The ability to focus on the small, but important things seems to be slipping away from companies and organizations. Let me give you a quick example – Front of Store. This phrase refers to the first contact between a provider and a client. What impact does your initial engagement have? It can be architectural. This deals with your “curb appeal.” During a recent walk through of a clients office I had them enter the building and stop to look around. There were old announcements taped to the entry doors. The front desk was cluttered with marketing material to the point that you could barely see the receptionist. Bad “front of store“. It can be how you answer your phone – “Good morning, Johnson and Son’s, where service is our first priority. This is Terri. How may I direct your call?” By now I’ve forgotten why I have called. Do you realize the number of clients and POTENTIAL clients that make their very first contact via the phone? According to USA Today it’s over 72%! It can be face to face. I recently rented a car in Salt Lake City and the counter person NEVER ONCE made eye contact with me. It was like I was invisible. Laura and I were in Colorado and ate at the same restaurant three times. Sure the food was good but EVERYONE that helped us was so friendly they literally drew us back time and time again. Front of Store can be EVERYTHING that touches your clients. When one piece falls out of whack, the potential for first impression disasters is magnified.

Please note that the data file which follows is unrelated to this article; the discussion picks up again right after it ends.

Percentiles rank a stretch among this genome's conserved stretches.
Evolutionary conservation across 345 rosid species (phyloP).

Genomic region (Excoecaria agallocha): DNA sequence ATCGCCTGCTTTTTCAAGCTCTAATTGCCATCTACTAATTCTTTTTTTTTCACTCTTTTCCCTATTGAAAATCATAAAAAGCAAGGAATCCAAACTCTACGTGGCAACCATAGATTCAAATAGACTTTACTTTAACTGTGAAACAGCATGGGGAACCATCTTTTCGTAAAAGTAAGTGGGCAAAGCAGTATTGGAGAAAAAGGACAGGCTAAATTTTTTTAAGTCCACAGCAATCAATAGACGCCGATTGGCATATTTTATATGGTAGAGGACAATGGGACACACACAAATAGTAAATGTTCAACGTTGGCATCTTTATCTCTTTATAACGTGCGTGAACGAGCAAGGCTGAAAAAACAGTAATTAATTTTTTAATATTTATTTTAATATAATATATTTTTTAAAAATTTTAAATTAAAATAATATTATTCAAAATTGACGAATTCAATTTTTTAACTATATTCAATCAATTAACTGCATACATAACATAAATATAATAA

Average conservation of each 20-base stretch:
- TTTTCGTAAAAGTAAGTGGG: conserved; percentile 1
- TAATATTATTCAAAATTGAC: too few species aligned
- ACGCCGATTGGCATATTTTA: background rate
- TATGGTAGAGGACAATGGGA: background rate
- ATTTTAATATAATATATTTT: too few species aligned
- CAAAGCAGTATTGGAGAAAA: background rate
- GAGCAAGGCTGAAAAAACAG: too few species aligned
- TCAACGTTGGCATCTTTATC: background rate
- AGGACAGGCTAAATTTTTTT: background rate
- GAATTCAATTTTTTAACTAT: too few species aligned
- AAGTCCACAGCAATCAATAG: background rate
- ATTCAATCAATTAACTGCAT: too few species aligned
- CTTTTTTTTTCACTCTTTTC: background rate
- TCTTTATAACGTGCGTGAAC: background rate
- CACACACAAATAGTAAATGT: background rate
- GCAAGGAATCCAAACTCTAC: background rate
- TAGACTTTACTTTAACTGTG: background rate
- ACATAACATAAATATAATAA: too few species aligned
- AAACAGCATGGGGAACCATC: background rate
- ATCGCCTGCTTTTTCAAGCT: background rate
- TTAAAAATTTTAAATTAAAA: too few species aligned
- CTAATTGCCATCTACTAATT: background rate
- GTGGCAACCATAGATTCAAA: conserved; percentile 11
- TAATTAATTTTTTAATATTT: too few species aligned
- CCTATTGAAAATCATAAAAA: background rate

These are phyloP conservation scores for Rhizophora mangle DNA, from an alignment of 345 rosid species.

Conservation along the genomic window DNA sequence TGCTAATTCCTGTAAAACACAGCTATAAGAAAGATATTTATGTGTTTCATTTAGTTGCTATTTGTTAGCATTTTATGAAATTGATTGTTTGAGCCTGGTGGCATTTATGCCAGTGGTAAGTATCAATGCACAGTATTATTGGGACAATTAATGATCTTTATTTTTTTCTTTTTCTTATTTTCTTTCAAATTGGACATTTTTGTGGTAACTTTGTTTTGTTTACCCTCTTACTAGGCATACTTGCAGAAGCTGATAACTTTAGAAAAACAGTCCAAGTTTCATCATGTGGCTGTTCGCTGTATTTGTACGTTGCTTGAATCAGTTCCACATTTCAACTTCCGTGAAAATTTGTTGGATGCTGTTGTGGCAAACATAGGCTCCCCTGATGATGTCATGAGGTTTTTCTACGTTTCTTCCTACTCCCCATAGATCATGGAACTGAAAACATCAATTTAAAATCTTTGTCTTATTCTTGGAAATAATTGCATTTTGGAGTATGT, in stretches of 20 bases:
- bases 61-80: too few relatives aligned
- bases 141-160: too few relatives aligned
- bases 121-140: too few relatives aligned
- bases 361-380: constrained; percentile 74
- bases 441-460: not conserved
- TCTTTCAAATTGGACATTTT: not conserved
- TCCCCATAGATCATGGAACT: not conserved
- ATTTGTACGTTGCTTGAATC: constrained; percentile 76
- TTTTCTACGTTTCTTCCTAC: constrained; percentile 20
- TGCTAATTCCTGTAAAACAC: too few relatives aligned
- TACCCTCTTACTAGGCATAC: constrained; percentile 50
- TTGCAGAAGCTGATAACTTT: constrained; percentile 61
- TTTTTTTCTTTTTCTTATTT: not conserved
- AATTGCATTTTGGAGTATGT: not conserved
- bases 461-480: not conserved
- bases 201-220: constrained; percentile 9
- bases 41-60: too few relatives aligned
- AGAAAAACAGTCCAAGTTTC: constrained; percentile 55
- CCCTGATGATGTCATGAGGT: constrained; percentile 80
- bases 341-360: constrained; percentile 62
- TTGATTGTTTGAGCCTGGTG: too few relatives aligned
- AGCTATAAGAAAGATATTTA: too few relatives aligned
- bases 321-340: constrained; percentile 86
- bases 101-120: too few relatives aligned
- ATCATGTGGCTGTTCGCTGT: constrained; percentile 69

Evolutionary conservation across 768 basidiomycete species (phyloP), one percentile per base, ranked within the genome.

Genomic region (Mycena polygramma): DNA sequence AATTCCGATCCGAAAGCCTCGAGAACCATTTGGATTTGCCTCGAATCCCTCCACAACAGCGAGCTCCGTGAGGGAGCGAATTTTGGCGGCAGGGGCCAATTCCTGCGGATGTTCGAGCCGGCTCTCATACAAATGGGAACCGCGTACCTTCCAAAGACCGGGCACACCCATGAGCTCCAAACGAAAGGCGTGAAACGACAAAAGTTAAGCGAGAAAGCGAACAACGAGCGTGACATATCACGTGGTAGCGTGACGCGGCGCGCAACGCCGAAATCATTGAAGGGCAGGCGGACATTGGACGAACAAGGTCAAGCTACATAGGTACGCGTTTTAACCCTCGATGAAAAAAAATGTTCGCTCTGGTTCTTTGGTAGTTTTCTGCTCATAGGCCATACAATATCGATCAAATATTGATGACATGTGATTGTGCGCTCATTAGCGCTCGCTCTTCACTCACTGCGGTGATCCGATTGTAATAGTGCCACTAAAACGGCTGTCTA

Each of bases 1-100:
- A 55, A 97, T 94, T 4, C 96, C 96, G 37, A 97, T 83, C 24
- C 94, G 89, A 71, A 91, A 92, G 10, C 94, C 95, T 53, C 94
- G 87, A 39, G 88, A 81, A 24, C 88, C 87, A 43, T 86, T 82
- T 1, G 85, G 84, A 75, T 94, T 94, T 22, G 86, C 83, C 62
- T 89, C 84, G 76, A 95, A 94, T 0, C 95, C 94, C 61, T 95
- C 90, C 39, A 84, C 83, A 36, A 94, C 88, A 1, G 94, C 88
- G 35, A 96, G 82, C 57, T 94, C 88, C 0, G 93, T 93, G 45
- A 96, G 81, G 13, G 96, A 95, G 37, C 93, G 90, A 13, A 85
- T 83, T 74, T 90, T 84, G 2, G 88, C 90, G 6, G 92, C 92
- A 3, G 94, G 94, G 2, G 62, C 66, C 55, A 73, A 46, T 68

You all love doing business with certain companies, because they make you feel welcomed. Guess what, GREAT FRONT OF STORE!
Bottom line – provide strategic focus on the critical nature of “Front of Store.” Spend resources and concentrated attention on every aspect and potential aspect of client contact. Review everything. Invite someone unfamiliar with your business to make first contact. Have them call, stop by and email the company. See what they think. Do a critical walk-thru of your offices.
Hey, I promise, it’s time and money well spent!